Who says grownups don’t have homework? We’ve got a shitload. And there’s no blaming the dog if we don’t get it done.
I’ll speak for myself. I can’t catch up. If life were a graded class I’d be scrambling for a D.
These days, with work added in, I feel unbelievably swamped. Because everything now must be squeezed into the four days when I’m home. Or the parts of those days, that is, when MJ is not demanding my undivided attention to make up for my absence the rest of the time.
Which boils down to about, oh, forty minutes a day. Into which I try to squeeze the numberless quotidian duties of a modern mom, wife and homeowner. Plus:
The fundraising. It’s always on my mind. Always. Heavy is the head that wears the crown. Or the committee chairmanship. How, I ask myself, will I raise thirty thousand dollars for my kid’s school? How? I lie in bed at night worrying. Plotting. Despairing. When I finally fall asleep, I dream about car washes, bake sales, ebay auctions, bank robberies. Only the latter is effective. Because it’s carried out by three-year-olds, with sticks for guns. Riding on bananas. Who’s gonna say no to that?
Then I wake up. And we’re still at zero.
Anyway. Then there’s this blog. I love it. But it’s an obligation, too. Self-imposed, but aren’t most of them?
Next: the garden. Jesus Christ, what a time suck. A while ago, in a fit of impatience and shortsightedness, I had Mike tear out the sprinkler system. Now everything has to be watered by hand. Every other day. Because it’s 150 degrees out there. Plants wilt easily. So do people. It’s a drag. And it takes seventeen hundred hours. I hate it. But I hate looking at bare dirt, too.
Next: the lunches. If we don’t pack those the night before, the morning is a disaster. Even under the best of circumstances our days begin frantically. God forbid we should add in one more task. Especially one involving mayonnaise.
Then there are the phone calls. To friends, family, insurance companies, tax assessors, veterinarians, doctors, handymen, exterminators, board members, possible fundraising connections, old acquaintances whom I’ve been promising to call for years and haven’t and now they hate me.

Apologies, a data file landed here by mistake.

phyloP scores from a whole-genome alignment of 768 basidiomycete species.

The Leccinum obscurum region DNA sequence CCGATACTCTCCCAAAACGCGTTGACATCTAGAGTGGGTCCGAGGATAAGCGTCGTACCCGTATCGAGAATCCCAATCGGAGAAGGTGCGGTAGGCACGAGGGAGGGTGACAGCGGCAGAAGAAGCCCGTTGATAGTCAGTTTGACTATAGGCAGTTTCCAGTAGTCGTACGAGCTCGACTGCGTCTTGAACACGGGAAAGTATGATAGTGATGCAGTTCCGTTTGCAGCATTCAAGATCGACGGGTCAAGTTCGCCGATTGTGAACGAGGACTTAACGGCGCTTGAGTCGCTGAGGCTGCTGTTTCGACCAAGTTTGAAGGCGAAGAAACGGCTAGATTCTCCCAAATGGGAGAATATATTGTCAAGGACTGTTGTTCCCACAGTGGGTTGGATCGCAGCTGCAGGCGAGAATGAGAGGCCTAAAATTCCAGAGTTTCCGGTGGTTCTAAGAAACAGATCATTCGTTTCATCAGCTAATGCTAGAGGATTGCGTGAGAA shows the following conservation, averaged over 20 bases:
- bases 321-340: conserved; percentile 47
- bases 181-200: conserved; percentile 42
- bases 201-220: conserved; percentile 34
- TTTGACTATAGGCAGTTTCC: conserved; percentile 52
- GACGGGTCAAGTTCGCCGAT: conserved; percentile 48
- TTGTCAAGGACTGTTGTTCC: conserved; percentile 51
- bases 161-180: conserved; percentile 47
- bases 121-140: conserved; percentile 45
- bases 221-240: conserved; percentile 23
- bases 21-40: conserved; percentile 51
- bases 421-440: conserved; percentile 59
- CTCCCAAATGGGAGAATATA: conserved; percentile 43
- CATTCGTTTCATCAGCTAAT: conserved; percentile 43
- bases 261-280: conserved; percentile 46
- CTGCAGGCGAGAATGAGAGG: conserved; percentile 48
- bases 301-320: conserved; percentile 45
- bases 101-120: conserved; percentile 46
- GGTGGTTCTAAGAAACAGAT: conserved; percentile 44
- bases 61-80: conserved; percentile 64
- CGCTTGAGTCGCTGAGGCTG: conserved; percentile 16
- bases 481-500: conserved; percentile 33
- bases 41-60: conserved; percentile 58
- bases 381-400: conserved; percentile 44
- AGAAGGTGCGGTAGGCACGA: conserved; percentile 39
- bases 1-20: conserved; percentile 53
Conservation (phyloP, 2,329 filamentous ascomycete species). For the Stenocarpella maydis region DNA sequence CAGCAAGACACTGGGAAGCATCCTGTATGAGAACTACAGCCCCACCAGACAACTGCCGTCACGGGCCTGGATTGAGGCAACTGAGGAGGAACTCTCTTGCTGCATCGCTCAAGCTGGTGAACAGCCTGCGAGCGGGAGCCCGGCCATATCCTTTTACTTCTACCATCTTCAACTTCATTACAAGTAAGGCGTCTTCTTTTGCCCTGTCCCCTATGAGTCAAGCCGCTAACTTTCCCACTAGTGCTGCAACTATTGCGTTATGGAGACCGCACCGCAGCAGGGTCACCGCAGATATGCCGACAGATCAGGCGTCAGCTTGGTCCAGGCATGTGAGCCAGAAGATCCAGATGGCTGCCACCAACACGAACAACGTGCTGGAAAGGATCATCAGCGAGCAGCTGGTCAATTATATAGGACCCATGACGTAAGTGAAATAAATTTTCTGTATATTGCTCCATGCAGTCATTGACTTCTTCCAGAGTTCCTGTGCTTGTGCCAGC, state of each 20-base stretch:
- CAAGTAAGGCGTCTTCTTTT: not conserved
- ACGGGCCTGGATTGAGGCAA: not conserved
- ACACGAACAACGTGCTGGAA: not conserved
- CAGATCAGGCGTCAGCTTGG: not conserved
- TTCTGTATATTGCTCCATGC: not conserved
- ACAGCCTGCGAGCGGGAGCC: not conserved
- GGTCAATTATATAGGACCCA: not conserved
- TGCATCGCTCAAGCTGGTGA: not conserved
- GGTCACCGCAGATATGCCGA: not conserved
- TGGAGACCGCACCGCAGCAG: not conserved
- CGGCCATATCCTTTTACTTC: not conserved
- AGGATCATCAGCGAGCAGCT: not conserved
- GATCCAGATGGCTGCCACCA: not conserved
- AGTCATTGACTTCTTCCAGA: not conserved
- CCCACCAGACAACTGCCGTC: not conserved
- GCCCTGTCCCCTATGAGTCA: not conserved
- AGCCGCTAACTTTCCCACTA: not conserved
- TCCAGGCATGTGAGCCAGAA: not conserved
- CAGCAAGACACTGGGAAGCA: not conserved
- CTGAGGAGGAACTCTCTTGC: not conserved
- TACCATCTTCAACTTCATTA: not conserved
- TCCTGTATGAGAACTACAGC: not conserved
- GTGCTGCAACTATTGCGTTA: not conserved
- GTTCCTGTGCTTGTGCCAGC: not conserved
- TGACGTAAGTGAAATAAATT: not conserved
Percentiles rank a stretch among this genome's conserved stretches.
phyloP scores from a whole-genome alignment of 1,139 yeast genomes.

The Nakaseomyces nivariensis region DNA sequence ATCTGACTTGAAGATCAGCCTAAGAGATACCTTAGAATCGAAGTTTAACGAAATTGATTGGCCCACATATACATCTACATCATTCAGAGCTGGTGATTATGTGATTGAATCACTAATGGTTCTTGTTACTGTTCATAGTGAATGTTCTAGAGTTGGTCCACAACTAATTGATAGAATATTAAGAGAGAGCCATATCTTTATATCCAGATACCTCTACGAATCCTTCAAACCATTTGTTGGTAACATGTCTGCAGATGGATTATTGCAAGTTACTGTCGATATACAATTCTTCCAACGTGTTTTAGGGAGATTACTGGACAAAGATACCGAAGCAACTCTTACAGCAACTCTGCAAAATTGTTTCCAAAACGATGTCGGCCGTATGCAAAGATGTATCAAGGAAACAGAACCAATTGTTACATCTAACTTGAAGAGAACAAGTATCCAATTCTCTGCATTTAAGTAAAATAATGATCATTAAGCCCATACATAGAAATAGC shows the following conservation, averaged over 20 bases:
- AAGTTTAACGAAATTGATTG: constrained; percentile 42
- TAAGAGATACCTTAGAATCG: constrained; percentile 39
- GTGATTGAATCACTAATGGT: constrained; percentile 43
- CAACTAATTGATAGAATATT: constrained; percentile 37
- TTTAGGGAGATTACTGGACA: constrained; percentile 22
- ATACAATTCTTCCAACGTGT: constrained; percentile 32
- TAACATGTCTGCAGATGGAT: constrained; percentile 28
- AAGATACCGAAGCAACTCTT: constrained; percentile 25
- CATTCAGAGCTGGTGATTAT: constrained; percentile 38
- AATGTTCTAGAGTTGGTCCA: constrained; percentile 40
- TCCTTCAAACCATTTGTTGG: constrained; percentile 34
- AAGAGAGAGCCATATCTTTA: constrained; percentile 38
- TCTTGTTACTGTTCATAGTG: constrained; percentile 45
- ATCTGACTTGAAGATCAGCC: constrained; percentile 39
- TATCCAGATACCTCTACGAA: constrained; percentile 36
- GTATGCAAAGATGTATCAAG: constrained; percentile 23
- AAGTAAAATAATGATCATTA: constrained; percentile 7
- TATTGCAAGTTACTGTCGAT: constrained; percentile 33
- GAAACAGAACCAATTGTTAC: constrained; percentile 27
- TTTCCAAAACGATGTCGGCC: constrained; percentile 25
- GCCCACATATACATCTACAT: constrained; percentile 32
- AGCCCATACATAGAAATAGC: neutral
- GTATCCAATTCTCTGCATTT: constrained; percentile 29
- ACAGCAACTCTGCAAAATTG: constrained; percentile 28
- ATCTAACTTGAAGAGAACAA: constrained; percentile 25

And don’t forget the straightening. And straightening. And straightening. And dishwashing, laundry, bathroom cleaning, garbage emptying, sheet changing, doghair sweeping, toy picking up, dusting, organizing, mealmaking and melted-crayon-scraping.
Once all of the above is done (hah!) there’s the book club assignment. “Gone Girl,” at the moment. I like it. But I hate it more. Especially as it has to be done by Wednesday, and I still have 100 pages to go. Each of which will drip with venom, duplicity, and perfidy. Good for the outlook! Next book: “The Power of Positive Thinking.”
Speaking of positives. There is one homework assignment I love. It’s the postcards to Myra-Jean. These are crucial now. They are the sole reason she no longer bursts into tears when I tell her I’m going to work. They actually make her glad. Glad I’m going, so she can look for them. It’s that easy. Or so it seems. It probably isn’t. But it’s helping.
And guess what? I like drawing them. I do it the night before. It relaxes me. Crayons are a cooperative medium. Unlike life.
Anyway. I imagine her face as she finds them, her tapered finger pointing as she sounds out the letters “O-W-L,” her delight at the image of a favorite planet, her soft smile as Mike reads my words. This makes me happy. I need no dog here. Nothing to snatch away this highest and most pleasurable of tasks: the lightening of my daughter’s day. I love it.
And it makes me feel better about everything else that’s been left undone. At least I’ve got my priorities right.
That and thirty grand will get me a decent night’s sleep.